Pharmacist-documented interventions during the dispensing process in a primary health care facility in Qatar.

Hooper R, Adam A, Kheir N - Drug Healthc Patient Saf (2009)

Intervention outcome at prescriber level (Total 448).
© Copyright Policy
Related In: Results  -  Collection

Show All Figures
getmorefigures.php?uid=PMC3108682&req=5

f4-dhps-1-073: Intervention outcome at prescriber level (Total 448).
Mentions: Intervention outcomes were categorized using the PCNE classification. At the prescriber’s level, 53% of all interventions made across the four clinics were accepted and treatment modified. The outcome of the interventions that were accepted by the prescriber at the drug level are summarized in Figure 4. In 35% of the interventions, a dose was changed, and in 20% the drug was changed.

Bottom Line: Fifty-four percent of all interventions were classified as drug choice problems, and 42% had safety problems (dose too high, potential significant interaction).Interventions as a result of transcription errors, legality and formulary issues were eliminated from this study through the use of computerized physician order entry (CPOE).Educational outreach visits and other strategies can improve prescribing practices and enhance patient safety.

View Article: PubMed Central - PubMed

Affiliation: Medical Services Department.

ABSTRACT

Objectives: To characterize prescribing error interventions documented by pharmacists in four pharmacies in a primary health care service in Qatar.

Methods: The study was conducted in a primary health care service in the State of Qatar in the period from January to March 2008. Pharmacists in four clinics within the service used online, integrated health care software to document all clinical interventions made. Documented information included: patient's age and gender, drug therapy details, the intervention's details, its category, and its outcome. Interventions were categorized according to the Pharmaceutical Care Network Europe Classification of drug-related problems (DRP).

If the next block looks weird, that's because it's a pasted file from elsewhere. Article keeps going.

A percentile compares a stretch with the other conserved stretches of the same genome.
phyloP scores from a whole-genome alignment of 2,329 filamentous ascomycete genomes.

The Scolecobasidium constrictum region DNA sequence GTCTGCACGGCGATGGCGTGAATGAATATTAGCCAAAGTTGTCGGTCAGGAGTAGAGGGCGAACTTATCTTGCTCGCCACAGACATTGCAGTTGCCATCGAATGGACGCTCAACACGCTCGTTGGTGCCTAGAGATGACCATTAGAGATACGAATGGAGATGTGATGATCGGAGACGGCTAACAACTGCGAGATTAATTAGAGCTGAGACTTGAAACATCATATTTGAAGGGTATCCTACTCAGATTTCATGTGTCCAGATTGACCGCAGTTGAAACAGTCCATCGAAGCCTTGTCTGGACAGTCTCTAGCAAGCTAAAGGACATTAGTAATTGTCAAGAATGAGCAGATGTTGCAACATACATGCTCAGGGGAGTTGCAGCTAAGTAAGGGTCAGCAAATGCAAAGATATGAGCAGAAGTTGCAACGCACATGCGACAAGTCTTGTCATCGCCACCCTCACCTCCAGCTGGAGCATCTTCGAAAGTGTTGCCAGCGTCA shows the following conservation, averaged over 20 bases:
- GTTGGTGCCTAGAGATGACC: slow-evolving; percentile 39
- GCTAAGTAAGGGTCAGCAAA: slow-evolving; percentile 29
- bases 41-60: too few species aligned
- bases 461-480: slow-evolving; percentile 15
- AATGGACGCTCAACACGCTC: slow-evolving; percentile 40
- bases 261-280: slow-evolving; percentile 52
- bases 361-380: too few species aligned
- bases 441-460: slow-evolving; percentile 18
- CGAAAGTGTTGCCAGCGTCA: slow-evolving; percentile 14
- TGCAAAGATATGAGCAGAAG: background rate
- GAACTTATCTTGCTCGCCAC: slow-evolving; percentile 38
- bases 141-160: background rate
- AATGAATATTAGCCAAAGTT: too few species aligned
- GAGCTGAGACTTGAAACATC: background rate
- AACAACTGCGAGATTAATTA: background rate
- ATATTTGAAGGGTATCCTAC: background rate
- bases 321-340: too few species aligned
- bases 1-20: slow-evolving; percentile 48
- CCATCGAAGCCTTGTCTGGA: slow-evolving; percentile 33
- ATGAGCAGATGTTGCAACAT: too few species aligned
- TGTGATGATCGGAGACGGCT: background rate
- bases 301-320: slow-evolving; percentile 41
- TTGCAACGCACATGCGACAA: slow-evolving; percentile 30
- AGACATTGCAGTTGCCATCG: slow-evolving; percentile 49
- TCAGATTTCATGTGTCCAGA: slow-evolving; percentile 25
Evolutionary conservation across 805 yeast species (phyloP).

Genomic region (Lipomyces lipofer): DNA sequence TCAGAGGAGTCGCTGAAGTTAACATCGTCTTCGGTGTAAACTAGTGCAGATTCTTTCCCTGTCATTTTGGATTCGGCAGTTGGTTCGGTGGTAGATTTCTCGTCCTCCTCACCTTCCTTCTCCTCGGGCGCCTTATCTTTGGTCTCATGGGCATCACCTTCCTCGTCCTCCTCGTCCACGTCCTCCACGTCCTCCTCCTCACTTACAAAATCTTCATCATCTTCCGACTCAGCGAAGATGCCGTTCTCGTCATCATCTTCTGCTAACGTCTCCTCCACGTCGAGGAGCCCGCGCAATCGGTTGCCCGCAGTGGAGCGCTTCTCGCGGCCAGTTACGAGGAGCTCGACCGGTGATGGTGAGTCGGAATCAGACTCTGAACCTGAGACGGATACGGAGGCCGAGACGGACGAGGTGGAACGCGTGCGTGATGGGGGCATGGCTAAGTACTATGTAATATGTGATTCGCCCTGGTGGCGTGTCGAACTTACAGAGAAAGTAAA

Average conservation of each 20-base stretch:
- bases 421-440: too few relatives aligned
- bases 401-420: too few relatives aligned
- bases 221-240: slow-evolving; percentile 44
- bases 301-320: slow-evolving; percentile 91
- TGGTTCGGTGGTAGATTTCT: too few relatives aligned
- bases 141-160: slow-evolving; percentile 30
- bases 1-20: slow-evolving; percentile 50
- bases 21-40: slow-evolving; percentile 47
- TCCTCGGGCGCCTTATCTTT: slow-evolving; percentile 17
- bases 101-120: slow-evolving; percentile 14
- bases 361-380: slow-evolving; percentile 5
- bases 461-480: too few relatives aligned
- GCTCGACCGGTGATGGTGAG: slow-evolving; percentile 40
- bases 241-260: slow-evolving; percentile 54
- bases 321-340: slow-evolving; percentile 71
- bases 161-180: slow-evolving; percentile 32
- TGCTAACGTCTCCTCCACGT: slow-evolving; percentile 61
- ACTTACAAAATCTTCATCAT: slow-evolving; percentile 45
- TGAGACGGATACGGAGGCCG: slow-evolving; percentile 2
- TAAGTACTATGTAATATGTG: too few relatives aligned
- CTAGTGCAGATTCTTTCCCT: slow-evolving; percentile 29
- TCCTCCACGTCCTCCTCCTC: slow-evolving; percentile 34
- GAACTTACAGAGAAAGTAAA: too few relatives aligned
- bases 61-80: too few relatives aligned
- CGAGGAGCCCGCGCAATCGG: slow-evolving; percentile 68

Results: The number of patients who had their prescriptions intercepted were 589 (0.71% of the total 82,800 prescriptions received). The intercepted prescriptions generated 890 DRP-related interventions (an average of 1.9% DRPs identified across the four clinics). Fifty-four percent of all interventions were classified as drug choice problems, and 42% had safety problems (dose too high, potential significant interaction). The prescriber accepted the intervention in 53% of all interventions, and the treatment was changed accordingly. Interventions as a result of transcription errors, legality and formulary issues were eliminated from this study through the use of computerized physician order entry (CPOE).

Conclusions: Documenting and analyzing interventions should be a routine activity in pharmacy practice setting in primary health care services. Educational outreach visits and other strategies can improve prescribing practices and enhance patient safety.

No MeSH data available.